Combating Forced Labor and Labor Trafficking of Adults and Children in Ghana and Côte d’Ivoire

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Project Duration:
December 2017
-
December 2022
Funding and Year:
FY
2017
: USD
3,490,318

This project builds the capacity of the government and businesses to expand and better coordinate ongoing labor trafficking enforcement efforts in Ghana and Côte d'Ivoire. By putting the right tools in the hands of labor inspectors, business owners, workers, and service providers, the project will advance greater supply chain transparency and accountability to ensure that cocoa production is free of exploitative labor.

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The Problem

Despite a relatively strong national anti-trafficking legal framework, forced labor and labor trafficking have been documented in a number of key economic sectors in Ghana and Côte d’Ivoire. Government anti-trafficking efforts are limited by a lack of systematic data collection, monitoring and analysis. Meanwhile, private sector efforts to monitor labor practices have for the most part focused narrowly on the prevention of child labor in both countries’ high-profile cocoa industry. Companies, governments and others face the persistent challenge of identifying the point at which grueling or poorly paid work becomes involuntary (forced labor) – and thus violates international standards and national laws.

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Our Strategy

The project will help law enforcement, private sector due diligence monitors, social service and civil society organizations including workers’ unions, and workers themselves to prevent, detect and eliminate forced labor and labor trafficking in supply chains. By adopting an indicator-based framework developed by the ILO, stakeholders will share a common vocabulary and set of indicators to coordinate anti-labor-trafficking efforts.  
  
The project will leverage the programming and monitoring infrastructure already in place to combat child labor in cocoa and expand its reach to other sectors known to be at risk of using forced labor. FLIP contributes to the development of a common framework on forced labor indicators through creating educational resources on forced labor; offering trainings on forced labor; consulting on the integration of forced labor indicators into monitoring systems; and conducting a Training of Trainers for labor inspectors,
  
Project partners will also collect up-to-date qualitative and quantitative data on indicators of forced labor currently present in the cocoa, palm oil, gold mining sectors of Ghana and in the cocoa and coffee sectors of Côte d’Ivoire. This data will be fed into piloting a streamlined approach to forced labor monitoring. FLIP integrates this approach into existing efforts, encouraging coordination among stakeholders and providing labor inspectors with the tools and training they need. Through this integrated approach, the project will promote a scalable, streamlined model for monitoring and enforcement.  
  
Additionally, the project will ensure that national and regional data collection, prevention and remediation efforts are aligned between Ghana and Côte d’Ivoire.

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Results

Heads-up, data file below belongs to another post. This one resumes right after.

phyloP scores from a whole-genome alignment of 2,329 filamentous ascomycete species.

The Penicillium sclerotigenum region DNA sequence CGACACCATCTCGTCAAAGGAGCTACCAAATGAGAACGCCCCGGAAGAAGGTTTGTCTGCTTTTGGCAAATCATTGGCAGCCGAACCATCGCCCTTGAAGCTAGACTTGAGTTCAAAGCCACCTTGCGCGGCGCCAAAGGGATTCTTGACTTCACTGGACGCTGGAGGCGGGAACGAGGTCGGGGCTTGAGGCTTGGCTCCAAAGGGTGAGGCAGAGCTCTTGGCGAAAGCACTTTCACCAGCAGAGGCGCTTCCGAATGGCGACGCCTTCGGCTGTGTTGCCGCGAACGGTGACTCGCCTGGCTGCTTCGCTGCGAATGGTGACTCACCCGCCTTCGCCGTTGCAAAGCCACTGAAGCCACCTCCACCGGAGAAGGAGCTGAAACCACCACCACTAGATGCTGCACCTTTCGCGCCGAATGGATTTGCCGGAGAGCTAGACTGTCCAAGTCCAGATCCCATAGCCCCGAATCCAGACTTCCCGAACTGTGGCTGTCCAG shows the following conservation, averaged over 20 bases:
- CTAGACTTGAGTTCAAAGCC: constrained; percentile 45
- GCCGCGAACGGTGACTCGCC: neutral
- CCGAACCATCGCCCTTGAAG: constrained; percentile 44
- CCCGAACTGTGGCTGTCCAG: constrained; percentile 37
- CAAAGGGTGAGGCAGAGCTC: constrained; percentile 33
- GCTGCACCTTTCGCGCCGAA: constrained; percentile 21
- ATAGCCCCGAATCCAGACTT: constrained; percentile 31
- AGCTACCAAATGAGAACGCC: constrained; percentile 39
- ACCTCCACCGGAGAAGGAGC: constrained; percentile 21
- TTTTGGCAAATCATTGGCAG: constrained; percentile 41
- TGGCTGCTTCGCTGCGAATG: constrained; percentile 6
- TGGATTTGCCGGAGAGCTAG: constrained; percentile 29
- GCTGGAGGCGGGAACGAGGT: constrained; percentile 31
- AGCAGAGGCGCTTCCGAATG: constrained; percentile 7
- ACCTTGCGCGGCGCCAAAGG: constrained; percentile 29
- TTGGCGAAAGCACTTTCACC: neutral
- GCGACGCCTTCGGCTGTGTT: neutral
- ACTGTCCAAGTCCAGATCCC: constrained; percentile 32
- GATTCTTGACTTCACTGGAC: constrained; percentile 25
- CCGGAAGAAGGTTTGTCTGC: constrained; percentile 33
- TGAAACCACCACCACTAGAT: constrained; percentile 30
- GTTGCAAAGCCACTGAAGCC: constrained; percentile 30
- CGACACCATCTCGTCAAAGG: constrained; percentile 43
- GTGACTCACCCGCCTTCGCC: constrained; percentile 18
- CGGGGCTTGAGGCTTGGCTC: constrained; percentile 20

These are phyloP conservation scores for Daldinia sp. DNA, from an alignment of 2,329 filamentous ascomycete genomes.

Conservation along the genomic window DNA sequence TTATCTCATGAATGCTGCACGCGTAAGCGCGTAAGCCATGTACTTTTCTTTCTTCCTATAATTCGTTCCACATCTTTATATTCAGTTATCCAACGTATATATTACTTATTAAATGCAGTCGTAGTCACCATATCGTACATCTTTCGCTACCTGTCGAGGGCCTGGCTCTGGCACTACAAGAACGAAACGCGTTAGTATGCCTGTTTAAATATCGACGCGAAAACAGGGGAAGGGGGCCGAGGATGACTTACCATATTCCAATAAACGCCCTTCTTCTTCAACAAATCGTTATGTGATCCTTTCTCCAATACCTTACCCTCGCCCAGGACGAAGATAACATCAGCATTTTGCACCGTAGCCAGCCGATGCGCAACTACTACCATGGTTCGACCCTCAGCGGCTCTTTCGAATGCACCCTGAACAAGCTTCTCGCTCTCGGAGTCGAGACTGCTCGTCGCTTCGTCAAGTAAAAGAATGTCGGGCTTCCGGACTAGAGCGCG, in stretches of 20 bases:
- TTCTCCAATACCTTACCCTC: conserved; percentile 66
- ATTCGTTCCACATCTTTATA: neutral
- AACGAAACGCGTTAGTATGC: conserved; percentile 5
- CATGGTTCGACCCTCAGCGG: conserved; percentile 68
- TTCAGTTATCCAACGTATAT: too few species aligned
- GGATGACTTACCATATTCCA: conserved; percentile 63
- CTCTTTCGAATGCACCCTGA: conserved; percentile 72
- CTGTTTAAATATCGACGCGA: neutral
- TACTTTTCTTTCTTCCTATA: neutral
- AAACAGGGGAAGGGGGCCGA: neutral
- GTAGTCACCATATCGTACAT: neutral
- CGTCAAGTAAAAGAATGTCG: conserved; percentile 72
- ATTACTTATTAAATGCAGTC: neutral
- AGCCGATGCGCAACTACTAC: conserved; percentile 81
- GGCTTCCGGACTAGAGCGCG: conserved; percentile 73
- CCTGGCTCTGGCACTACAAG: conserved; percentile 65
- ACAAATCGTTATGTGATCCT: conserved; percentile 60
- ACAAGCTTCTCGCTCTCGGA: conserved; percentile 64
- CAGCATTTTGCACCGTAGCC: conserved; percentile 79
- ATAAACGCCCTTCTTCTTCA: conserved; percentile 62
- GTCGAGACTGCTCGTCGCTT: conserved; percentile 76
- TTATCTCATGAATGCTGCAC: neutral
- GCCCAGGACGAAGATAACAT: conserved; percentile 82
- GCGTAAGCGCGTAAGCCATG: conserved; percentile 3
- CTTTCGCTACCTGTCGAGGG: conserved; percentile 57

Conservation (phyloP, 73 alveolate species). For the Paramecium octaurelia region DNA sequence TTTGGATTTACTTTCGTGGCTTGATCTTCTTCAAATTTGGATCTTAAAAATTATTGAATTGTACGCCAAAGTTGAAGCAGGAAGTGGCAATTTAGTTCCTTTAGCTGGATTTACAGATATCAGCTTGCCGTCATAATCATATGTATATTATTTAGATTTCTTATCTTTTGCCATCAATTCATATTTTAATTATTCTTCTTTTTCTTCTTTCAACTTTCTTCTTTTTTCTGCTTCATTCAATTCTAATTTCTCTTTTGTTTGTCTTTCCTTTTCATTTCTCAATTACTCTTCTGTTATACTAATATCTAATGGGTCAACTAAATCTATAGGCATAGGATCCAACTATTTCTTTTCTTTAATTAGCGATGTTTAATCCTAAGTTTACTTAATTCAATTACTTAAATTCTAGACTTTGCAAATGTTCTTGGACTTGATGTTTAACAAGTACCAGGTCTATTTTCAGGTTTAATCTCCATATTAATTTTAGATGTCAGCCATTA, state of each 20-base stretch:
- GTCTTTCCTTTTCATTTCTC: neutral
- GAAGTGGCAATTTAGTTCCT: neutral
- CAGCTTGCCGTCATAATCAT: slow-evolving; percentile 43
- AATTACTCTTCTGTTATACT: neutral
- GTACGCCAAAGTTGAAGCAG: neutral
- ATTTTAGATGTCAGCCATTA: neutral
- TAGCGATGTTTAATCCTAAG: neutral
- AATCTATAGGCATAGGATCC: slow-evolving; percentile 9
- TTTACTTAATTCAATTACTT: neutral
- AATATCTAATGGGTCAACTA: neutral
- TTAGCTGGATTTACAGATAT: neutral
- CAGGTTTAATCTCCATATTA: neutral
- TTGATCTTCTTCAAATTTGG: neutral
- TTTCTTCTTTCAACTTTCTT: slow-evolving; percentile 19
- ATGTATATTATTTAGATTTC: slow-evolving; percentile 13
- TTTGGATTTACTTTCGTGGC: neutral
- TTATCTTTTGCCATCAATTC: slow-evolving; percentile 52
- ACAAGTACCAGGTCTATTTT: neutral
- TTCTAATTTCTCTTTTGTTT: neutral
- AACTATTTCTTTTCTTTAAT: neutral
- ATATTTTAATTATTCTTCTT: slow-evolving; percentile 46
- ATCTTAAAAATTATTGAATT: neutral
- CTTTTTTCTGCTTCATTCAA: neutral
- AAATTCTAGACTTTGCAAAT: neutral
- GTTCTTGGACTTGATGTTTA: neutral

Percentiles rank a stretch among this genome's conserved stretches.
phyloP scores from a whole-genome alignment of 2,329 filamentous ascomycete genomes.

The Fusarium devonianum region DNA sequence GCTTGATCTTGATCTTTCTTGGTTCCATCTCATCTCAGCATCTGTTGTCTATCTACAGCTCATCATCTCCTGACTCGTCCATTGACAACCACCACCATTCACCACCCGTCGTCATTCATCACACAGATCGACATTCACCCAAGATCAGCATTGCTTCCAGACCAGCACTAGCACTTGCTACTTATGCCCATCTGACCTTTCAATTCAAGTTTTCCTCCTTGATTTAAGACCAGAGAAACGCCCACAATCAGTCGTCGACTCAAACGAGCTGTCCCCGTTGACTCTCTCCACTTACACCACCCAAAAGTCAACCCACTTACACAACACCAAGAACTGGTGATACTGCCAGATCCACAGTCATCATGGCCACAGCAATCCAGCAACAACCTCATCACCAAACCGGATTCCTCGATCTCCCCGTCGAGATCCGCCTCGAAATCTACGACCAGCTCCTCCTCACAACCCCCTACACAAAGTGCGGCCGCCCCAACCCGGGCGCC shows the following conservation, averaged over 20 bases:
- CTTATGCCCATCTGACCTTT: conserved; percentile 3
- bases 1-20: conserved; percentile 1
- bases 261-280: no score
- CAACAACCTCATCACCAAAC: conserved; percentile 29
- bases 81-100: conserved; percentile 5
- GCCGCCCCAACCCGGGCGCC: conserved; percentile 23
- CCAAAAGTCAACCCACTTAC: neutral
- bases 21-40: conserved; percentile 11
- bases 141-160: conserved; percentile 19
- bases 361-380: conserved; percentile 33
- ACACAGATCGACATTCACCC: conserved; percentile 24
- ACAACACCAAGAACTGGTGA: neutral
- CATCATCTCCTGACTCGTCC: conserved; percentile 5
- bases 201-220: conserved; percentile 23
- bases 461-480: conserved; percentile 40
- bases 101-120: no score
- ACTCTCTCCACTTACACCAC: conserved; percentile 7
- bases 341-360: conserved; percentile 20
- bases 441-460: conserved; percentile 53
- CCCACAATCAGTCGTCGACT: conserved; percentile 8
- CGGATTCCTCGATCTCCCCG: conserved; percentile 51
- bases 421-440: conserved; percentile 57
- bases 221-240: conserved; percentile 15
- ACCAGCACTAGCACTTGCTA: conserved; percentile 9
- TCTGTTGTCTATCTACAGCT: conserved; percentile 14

1. To date, the project has trained 85 civil society and trade union members, 47 government representatives, and 40 private sector individuals in Ghana on how to identify and assess instances of forced labor. 
  2. The project provides ongoing training to members of civil society, the private sector, trade unions, and governments on how the ILO forced labor indicators approach can be used to prevent, identify, and address forced labor. Those engaged include:  
    • The Cocoa Sustainability Team of Olam, Ghana;   
    • A coalition of civil society organizations in Ghana working to support the realization of Sustainable Development Goal 8;  
    • Leaders of the Ghanaian General Agricultural Workers Union;   
    • Staff from the Human Trafficking Secretariat of the Ministry of Gender, Children, and Social Protection; and  
    • Journalists as part of a larger training on child labor convened by the International Cocoa Initiative.   
  3. In May 2020, the project launched a free online learning resource featuring two courses: Forced Labor Frameworks and The ILO Forced Labor Indicators. Government ministries, business owners, workers, and organizations providing social services use these resources to build the capacity of their staff in forced labor and related issues.  
  4. Following a 2019 needs assessment of the labor inspectorate, the project developed an innovative virtual, yet interactive, training of trainers curriculum on forced labor in collaboration with the Ghanaian Ministry of Employment and Labor Relations. The curriculum is designed to train labor inspectors on how to identify, address, and prevent forced labor using the ILO forced labor indicators approach and how to in turn deliver training to colleagues. To date, 10 labor inspector trainers have been trained in Ghana, and the project continues to support them as they implement their own trainings of all 168 current labor inspectors.  
  5. Based on the success of the Ghana model, the project is expanding activities into Côte d’Ivoire. Activities in Côte d’Ivoire will complement the project’s original objective by strengthening a common framework for understanding and addressing forced labor risks in both countries, including in the cocoa supply chain.
Grantee: Verité
Implementing Partners: International Cocoa Initiative, NORC
Contact Information:
globalkids@ilab.dol.gov
/
Office of Child Labor, Forced Labor, and Human Trafficking (OCFT)